Aliso and Wood Canyons

Distance 10.9 mi
Time 5 hrs
Elevation Gain 1000 ft
Season Spring, Summer, Fall, Winter
Hike Info Hiker Info

One of Orange County’s most popular and accessible trails is also one of its most beautiful and diverse. The 3,789 acre Aliso and Woods Canyons Regional Park in Aliso Viejo features riparian woodlands, grassy meadows, rolling hills, views of the Santa Ana Mountains and Laguna Canyon, and sandstone caves all within a short drive from most of Orange County and northern San Diego County. This 11 mile loop is an all-day adventure that showcases the variety and beauty of the canyons.


Jimson Weed (AKA Sacred Datura)

The park protects a landscape that has a long history of human use.  The Gabrieleño and Juaneño bands of Native-Americans co-existed on lands currently contained within the park, using Aliso Creek as the boundary between their lands. The region’s abundant wildlife, regular water sources, access to the ocean, large acorn masts, and built in shelters from nearby caves assured that both tribes would be able to live a rich and stable lifestyle. Like most of the Native-Americans in Southern California, both tribes were displaced by the Spanish, who “acquired” the land and re-dubbed it Rancho Niguel. The area maintained the name and line of ownership until 1960, when the land was purchased by three separate OC cities . The Mission Viejo Company purchased the land in 1979 and opened it as a public park in 1990, offering recreation opportunities to hikers, equestrians, and mountain bikers.


Yerba Mansa

The region is also part of geologically significant rock formation with extensive oil reserves. Aliso/Wood Canyons represent the southern end of the Monterey formation, which stretches from Santa Maria and Kern County to about Mission Viejo. This formation is the source of Los Angeles’ and Southern California’s  rich fossil fuel reserves. While the “easy oil” has mostly been extracted from this formation, the U.S. Energy Information Administration estimated in 2013 that the Monterey formation could yield about 13.7 billion barrels of recoverable oil through the use of hydraulic fracturing (better known as “fracking”). The catch, of course, is that the use of hydraulic fracturing in an area notorious for its seismic activity has been deemed a risky proposal at best, and it is unclear whether oil companies will be given the go-ahead despite the estimates that increasing oil production could generate 2.8 million jobs and generate $24.6 billion in state tax revenue. It should also be noted that a USC study considers those numbers to be gross over-estimations and therefore highly suspect. Furthermore, nobody has yet proven that fracking in the region will be economically viable, at least until gas prices reach a level that alter the ratio between production costs and profits.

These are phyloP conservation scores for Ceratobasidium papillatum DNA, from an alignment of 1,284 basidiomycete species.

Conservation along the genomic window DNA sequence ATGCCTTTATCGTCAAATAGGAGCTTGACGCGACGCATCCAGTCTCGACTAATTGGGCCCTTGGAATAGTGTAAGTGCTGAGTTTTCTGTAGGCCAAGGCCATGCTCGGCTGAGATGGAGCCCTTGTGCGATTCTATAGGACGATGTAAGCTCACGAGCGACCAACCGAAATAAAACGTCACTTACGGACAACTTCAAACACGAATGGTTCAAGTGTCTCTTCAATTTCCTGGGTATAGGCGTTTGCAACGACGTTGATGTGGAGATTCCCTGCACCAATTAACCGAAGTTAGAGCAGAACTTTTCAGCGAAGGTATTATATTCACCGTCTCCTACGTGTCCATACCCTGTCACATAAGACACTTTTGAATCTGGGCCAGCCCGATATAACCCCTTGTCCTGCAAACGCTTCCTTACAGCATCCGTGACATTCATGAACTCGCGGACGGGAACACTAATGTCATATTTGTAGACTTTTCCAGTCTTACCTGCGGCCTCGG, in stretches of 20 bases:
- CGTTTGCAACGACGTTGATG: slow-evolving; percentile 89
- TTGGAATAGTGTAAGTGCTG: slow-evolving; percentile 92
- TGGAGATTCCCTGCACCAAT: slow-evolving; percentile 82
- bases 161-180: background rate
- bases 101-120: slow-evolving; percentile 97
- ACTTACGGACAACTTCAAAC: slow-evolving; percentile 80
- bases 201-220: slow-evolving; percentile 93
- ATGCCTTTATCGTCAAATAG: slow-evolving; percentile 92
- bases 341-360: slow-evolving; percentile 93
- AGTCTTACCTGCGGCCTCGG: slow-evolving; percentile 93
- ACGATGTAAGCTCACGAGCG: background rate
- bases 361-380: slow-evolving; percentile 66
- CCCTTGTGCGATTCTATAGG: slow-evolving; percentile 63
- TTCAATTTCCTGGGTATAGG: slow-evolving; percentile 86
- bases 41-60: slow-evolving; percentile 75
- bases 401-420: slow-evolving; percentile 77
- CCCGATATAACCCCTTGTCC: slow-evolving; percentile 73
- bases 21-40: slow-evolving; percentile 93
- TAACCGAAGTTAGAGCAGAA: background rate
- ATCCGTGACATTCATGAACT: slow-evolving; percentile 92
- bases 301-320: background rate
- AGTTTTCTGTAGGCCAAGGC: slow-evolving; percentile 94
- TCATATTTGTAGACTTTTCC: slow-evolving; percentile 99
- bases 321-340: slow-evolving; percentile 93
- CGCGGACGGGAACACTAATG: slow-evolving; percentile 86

Dripping Cave

So, now that you have a better idea of what is sitting under Southern California, as well as a tiny glimpse of the possible battle that could brew should oil prices make hydraulic fracturing in Southern California economically viable, it’s time to talk about hiking. You won’t see any evidence of oil production at Aliso and Wood Canyons as most of the oil production in the L.A. metro area is centered in the Long Beach/West L.A. area. The other thing that is relevant about the Monterey formation is that, through the process of coastal upwelling, there are many pockets of sandstone with a rich marine history in various areas of the Laguna Hills region. This means that the easily eroded sandstone has formed a number of natural caves that have provided shelter to Native-Americans, outlaws, and weary hikers. Additionally, it may be possible to spot fossilized marine animals at various points on this hike if you keep your eyes peeled.


Oak woodlands galore

The trail starts out at a large parking lot on Awma Drive, just off of Alicia Parkway. After paying the $3 (at time of writing) day use fee at the kiosk (accepts cash and credit cards), place your receipt on your dash and get ready to hike. The beginning of the hike is, frankly, uninspiring, as it follows paved Awma and Aliso Canyon Roads for about 1.75 miles. This is mainly uninspiring since the views of the rolling hills and streamside vegetation intermingle with houses and other developed areas along the upper ridges of the canyon. Furthermore, asphalt hiking isn’t typically a joy. There is a sense that the real hike does not start until reaching the end of this stretch, as everything after it up until the return to this point is gorgeous.


Gnarled roots and poison oak in the understory

At 1.75 miles, the road will reach a junction with the Woods Creek Trail, which is a well-maintained fire road branching off to the right. You’ll see a porta potty and a picnic table to the left, while Woods Creek tumbles along through a dense thicket of willow trees on the right. Follow the Woods Creek trail as it begins to travel up canyon with open oak woodland and meadows to the left and the willow-clogged creek to the right. This gentle and pleasant terrain will continue on for another .4 of a mile before coming to a junction with the Dripping Cave Trail branching off on the left.


Inside Dripping Cave

Take the left turn and follow the Dripping Cave Trail through more oak woodland before crossing a usually dry creek. Another side trail will shoot off on the left and lead you over to the Dripping Cave itself. This cave was also once known as “Robber’s Cave,” as it once lent its shelter to a band of outlaws who used the cave as a “home base” from which to rob the stagecoach line passing between Los Angeles and San Diego during the 1800’s. The invention of I-5 made stagecoach robbery obsolete, although presumably the robbers were caught long before the internal combustion engine became king. Prior to los banditos, Dripping Cave also sheltered Native American hunters from foul weather during their pursuit of game. Even though this is fairly early on in the hike, the caves are a nice place to stop and rest for a snack. It also presents a decent place to turn back if you’re looking for a short hike. If you turn back here and retrace your steps, you’re looking at a 4.5 mile out-and-back trip.